Full disclosure: I didn't catch the first half of the game (5:30 start time! Come on, guys, some of us have things to do after work!), so I can't offer too much analysis about that. Fuller disclosure: Iowa was ahead 30-29 when I started watching, then things swiftly went south. And I fear I may have caused that somehow.
From what I did see, things went south for us in a big way on both offense and defense in the second half. Iowa scored 23 points in the second half after scoring 28 in the first half, and gave up 36 points after giving up 29. That equates to a 14 point loss, which, given the pace, is a pretty solid drubbing. The four factors chart tells the sad story of why we lost: it wasn't turnovers (Penn State actually had more), it wasn't rebounding (Penn State did out-rebound us, but only by a little), and it wasn't really free throws (they made 10-11, we made 6-9). No, it was shooting. They shot a very good effective field goal percentage, we shot a pretty horrible one, and that was the game. I'll leave it to you to fill in the gaps about the first half, but in the second half we looked lost on offense, and seemed to take forever to get lost, which only made things worse, given the pace. When you're behind against a slow-down team like Penn State, contributing your own slowness is instant death. Our only chance was to take shots quickly and hope they went in. As things happened, Penn State was happy to let us take 30 off the shot clock, then take 30 off on their own, and bleed us out. I actually wondered why Fran McCaffery didn't start fouling when we were down 7 with 2:57 left. Penn State came out, ran 22 seconds off the clock, and wound up with a made jumper and foul by Talor Battle anyway.
Speaking of Battle, he was the star of the half I saw. He got 13 of Penn State's 36 second half points, including some preposterous shots, like a three from about 28 feet and two nice and-one lay-ups. He got wherever he wanted on anyone we threw at him (I mainly saw Bryce Cartwright cover him). Cartwright could have done a better job, but that said, I don't know who else on our team who could have matched him one-on-one. Maybe that's a sign we shouldn't have tried to guard him one-on-one? It's tough, because he's a talented player, and we don't a strong inside presence to deter him from the rim.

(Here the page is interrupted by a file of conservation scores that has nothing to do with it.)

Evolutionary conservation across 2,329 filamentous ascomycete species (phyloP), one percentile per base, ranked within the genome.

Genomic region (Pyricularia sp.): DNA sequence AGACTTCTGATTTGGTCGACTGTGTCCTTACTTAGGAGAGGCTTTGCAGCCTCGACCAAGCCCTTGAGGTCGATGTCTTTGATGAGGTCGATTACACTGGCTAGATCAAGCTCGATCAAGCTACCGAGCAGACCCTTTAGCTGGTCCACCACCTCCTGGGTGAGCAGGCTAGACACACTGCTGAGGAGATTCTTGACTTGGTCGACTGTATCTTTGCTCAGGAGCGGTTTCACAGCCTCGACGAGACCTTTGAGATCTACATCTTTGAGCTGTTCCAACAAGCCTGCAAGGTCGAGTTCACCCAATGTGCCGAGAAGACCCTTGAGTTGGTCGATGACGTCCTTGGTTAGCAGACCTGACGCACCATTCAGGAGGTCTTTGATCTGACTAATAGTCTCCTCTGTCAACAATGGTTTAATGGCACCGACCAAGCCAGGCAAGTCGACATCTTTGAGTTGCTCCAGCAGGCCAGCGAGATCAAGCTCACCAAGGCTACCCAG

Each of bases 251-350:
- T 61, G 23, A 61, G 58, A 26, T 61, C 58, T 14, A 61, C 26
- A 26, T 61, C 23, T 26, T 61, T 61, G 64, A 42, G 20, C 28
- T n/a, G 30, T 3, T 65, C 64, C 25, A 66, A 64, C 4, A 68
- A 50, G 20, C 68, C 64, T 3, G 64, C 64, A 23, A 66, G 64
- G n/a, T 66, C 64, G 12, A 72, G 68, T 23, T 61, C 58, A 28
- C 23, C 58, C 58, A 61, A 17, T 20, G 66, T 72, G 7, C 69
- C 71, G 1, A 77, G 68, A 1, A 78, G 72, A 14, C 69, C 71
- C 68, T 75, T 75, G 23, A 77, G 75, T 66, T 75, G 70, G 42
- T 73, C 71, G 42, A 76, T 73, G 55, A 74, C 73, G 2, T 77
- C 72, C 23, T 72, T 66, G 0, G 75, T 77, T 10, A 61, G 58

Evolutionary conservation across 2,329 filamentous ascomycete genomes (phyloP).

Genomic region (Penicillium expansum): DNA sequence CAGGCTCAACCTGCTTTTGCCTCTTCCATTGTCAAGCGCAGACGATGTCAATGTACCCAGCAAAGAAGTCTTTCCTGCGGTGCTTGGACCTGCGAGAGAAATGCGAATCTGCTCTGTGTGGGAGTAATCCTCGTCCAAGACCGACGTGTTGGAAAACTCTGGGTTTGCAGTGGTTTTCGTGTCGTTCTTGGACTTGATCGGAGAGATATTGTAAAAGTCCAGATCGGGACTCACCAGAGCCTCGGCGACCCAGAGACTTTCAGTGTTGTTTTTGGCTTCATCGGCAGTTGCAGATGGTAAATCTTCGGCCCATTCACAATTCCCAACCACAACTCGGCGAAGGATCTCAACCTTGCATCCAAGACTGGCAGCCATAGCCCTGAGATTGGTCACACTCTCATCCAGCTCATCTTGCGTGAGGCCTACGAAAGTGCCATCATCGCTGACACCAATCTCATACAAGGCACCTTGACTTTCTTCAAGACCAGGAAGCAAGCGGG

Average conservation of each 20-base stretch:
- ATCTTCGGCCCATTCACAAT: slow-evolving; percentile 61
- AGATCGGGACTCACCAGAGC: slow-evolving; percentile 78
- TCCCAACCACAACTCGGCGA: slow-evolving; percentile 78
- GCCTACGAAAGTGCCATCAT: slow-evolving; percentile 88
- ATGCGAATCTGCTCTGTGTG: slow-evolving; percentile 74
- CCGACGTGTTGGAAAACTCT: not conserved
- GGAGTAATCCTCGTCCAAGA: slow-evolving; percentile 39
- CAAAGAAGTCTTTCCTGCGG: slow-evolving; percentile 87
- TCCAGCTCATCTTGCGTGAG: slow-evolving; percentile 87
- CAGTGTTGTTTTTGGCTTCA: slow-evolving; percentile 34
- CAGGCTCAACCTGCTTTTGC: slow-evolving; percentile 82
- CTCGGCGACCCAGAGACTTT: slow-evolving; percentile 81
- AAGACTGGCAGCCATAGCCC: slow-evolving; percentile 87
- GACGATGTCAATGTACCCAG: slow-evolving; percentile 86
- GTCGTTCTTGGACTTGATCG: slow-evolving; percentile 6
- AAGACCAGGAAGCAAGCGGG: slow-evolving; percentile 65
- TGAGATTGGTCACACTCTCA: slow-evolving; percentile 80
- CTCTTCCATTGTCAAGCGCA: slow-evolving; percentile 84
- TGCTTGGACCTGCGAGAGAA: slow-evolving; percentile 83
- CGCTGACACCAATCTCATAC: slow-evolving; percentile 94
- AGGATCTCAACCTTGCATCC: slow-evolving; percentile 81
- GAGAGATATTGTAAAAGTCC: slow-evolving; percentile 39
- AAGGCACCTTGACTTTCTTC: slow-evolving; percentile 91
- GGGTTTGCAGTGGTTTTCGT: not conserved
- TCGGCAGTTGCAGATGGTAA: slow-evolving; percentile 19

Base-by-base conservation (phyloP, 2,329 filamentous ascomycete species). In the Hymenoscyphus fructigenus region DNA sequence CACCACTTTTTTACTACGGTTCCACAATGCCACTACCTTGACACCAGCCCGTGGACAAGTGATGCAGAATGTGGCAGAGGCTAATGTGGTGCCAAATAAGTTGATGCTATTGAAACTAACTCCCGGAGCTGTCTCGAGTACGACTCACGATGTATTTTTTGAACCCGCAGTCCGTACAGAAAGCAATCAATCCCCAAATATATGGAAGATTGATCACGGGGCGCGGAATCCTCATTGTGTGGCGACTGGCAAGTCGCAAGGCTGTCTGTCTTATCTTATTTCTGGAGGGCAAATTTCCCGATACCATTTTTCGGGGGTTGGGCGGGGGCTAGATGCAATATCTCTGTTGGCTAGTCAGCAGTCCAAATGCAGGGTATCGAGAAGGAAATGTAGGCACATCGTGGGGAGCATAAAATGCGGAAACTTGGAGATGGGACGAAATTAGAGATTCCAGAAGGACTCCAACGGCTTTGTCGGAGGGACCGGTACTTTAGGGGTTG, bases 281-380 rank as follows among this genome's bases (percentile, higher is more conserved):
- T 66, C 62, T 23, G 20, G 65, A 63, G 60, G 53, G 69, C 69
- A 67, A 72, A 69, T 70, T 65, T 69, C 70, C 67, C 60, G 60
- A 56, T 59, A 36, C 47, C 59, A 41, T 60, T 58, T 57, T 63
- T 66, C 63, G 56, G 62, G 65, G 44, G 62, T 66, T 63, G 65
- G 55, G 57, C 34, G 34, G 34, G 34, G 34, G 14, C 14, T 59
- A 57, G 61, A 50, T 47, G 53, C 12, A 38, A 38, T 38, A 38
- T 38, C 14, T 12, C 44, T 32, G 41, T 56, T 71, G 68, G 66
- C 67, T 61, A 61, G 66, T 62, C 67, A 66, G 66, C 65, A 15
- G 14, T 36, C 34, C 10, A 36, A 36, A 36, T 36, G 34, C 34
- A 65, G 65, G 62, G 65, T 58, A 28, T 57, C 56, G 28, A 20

And our offense, yeesh. We only made 8 shots in the second half by my count. Eight! And five of them were threes. Basically, if it wasn't coming from outside, it wasn't coming. We had a second half eFG% of 42%, which is just godawful (the absolute worst shooting team in the country, number 345 of 345, averages an eFG% of 38.1%, so we were only slightly better than the horrific).
My impression all year has been that the Hawkeyes are an OK defensive team and an atrocious offensive team, and that certainly described them tonight. And as a side note, the numbers back up that this is the kind of team we are: we're ranked 147th in offensive efficiency and 47th in defensive efficiency. That defensive efficiency is really pretty good, especially given our size, but the offense? Put it this way: the next worst offensive team in the Big 10 is Michigan, and they're ranked 69th. We are on another level offensively, and that level includes teams like Weber St. and Towson. If we could just find some scoring, we really could be ... well, average, but average sounds nice right about now.